Aug 16

Answer This…

My mom’s best friend from high school works at a little clothing boutique. A girl walked in recently holding a baby in a car seat. She started talking to the girl and of course oohing over the sweet baby boy, and she asked her if it was her first child. The girl answered, “No, my firstborn is in heaven”. She went on to tell her story. My mom’s friend shared with her about our Mary Anna, and of course called my mom immediately to tell her about the conversation.

As my mom told me the story it caused me to stop and think how I would answer that question in the future. If someone asks, “Do you have children” or eventually, “Is this your first child”, how would I answer that. I thought the girls answer was so elegant and raw, “No, my firstborn is in heaven.” I want to have the courage to answer that way.

We are at the beach right now, and this morning Dan and I went on a little stroll before the rain came in. I started telling him the same story, because I hadn’t had a chance to yet. He told me about a conversation that he had at a vet conference recently, where a professor asked him if he had any children. He paused and in the situation did not know how to respond. It was so soon, and so he just quietly said, “no”. Throughout the rest of his conversation with this professor he kept bursting to tell him about Mary Anna, but he didn’t know how.

Dan and I both agreed that from now on that we would always say, no matter what the audience is, that “yes, we have a baby girl and she is in heaven”. As we finished our walk and the rain started slowly coming down I could not help but wonder if she heard the same thunder rolls that I did. It was so symbolic of our walk right now. As we begin to Keep Walking and make a step forward, the rain is always there slowly coming down to remind us that even though we are walking, we are still in the storm.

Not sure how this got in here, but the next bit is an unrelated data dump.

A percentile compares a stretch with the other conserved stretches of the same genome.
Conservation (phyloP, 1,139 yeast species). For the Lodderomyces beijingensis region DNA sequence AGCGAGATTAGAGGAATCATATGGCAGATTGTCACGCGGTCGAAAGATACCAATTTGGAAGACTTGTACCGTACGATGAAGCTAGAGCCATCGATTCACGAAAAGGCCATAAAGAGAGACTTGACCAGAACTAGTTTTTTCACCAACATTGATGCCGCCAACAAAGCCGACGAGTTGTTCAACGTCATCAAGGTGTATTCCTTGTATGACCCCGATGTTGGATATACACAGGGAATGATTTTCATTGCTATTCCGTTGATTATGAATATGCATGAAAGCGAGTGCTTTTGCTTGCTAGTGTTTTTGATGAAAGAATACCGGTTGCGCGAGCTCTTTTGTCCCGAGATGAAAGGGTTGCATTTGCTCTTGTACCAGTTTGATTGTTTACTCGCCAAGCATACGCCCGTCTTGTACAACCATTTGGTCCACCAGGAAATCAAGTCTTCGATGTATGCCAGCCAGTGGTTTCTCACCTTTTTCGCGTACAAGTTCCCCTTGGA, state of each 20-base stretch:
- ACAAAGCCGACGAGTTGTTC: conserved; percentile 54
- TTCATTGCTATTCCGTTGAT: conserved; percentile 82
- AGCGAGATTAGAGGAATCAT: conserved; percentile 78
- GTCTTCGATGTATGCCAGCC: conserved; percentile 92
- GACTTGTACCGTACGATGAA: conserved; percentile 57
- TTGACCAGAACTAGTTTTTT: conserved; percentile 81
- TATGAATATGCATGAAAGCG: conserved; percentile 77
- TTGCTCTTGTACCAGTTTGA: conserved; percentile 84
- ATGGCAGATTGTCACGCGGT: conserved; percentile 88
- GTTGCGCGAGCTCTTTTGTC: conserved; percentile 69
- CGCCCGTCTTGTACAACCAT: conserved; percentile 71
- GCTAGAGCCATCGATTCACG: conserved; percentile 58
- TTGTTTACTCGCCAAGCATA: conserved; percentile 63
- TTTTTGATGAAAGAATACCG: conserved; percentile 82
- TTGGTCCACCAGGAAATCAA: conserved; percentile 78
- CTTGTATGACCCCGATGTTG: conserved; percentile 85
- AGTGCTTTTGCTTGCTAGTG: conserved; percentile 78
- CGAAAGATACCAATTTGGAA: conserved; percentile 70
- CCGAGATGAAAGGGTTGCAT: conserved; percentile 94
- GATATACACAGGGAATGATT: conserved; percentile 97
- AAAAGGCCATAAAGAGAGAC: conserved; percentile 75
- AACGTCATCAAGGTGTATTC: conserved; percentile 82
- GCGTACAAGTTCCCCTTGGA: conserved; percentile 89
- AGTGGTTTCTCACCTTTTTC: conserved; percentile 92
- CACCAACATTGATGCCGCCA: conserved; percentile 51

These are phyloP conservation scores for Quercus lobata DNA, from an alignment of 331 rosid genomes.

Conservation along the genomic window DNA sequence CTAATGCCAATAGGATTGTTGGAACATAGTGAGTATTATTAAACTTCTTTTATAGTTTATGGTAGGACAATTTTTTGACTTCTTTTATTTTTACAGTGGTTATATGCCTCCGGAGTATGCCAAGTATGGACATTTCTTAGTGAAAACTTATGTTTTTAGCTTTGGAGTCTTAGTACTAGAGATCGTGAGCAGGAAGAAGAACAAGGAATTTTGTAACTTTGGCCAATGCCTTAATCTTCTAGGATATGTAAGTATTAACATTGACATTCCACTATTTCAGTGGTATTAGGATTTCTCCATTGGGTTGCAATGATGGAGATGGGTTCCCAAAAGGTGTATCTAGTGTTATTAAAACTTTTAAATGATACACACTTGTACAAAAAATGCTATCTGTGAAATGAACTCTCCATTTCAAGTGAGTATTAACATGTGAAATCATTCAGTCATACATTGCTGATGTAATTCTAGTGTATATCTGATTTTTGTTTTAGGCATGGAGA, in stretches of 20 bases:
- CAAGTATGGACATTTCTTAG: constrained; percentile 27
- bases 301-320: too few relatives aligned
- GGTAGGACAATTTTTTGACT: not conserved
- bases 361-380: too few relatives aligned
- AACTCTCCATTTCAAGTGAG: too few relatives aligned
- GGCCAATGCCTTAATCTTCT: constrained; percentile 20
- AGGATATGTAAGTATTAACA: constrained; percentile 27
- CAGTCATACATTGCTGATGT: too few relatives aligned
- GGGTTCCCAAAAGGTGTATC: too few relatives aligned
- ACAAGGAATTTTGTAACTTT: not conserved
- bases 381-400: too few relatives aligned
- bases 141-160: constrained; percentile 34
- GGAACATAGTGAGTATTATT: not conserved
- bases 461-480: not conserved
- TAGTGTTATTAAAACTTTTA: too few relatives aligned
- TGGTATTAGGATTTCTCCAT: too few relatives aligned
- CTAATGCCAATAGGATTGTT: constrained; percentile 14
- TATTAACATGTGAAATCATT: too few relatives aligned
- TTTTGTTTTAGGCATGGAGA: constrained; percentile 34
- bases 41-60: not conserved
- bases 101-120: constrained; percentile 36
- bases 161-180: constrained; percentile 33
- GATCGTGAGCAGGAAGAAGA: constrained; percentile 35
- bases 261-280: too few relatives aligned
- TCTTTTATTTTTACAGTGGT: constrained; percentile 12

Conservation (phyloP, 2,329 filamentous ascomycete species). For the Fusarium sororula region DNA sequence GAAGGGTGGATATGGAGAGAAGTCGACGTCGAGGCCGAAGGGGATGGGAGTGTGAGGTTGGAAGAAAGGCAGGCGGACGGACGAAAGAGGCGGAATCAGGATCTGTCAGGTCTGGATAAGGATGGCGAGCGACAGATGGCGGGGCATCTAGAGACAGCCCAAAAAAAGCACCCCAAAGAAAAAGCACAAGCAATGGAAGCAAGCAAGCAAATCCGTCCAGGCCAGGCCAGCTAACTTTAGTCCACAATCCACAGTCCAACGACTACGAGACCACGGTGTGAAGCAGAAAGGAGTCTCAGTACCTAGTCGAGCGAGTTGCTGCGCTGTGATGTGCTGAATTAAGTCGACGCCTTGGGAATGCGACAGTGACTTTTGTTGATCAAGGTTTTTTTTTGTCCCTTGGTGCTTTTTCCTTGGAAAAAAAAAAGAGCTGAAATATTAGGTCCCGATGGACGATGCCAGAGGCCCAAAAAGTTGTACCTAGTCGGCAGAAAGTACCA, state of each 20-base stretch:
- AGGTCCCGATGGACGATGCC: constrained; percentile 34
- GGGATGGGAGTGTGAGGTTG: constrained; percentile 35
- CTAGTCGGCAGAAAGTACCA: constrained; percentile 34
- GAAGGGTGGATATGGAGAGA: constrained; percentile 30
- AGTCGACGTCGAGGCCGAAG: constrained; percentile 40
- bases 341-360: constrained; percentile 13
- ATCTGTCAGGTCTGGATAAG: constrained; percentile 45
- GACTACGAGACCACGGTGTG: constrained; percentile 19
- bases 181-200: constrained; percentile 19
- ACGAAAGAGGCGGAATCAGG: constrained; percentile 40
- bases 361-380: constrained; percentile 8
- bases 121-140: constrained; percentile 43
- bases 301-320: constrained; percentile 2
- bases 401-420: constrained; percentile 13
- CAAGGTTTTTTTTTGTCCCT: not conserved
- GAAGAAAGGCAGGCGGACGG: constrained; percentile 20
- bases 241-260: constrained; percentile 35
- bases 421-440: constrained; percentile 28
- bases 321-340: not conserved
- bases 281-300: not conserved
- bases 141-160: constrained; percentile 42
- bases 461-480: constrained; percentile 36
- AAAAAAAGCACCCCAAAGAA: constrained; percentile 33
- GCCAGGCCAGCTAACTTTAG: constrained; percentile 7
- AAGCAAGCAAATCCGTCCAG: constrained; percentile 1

• Allison

    Kari, I have been following your story, and I am so heavy for you and Dan and the loss of your precious baby girl. You are so brave to write about it. This post in particular really stood out to me. After our dad died I felt like I was always nervous to meet someone new, who didn’t know our story, and have them ask, “what does your dad do?” I don’t know why, but I got this question on a regular basis for years and it always made me so uncomfortable. I knew people wouldn’t know how to respond when I said he had died, but I felt strange the few times that I answered the question with his previous vocation. And while I don’t think there is any wrong way to handle it, I think answering that your firstborn is in heaven is very honest and brave and honors her life. I think it’s such a beautiful answer. I am praying for you as you figure out how to keep walking this life without her. Praying that the One who holds our stories holds you very close.
    Allison (practically a stranger, Steph’s sister :))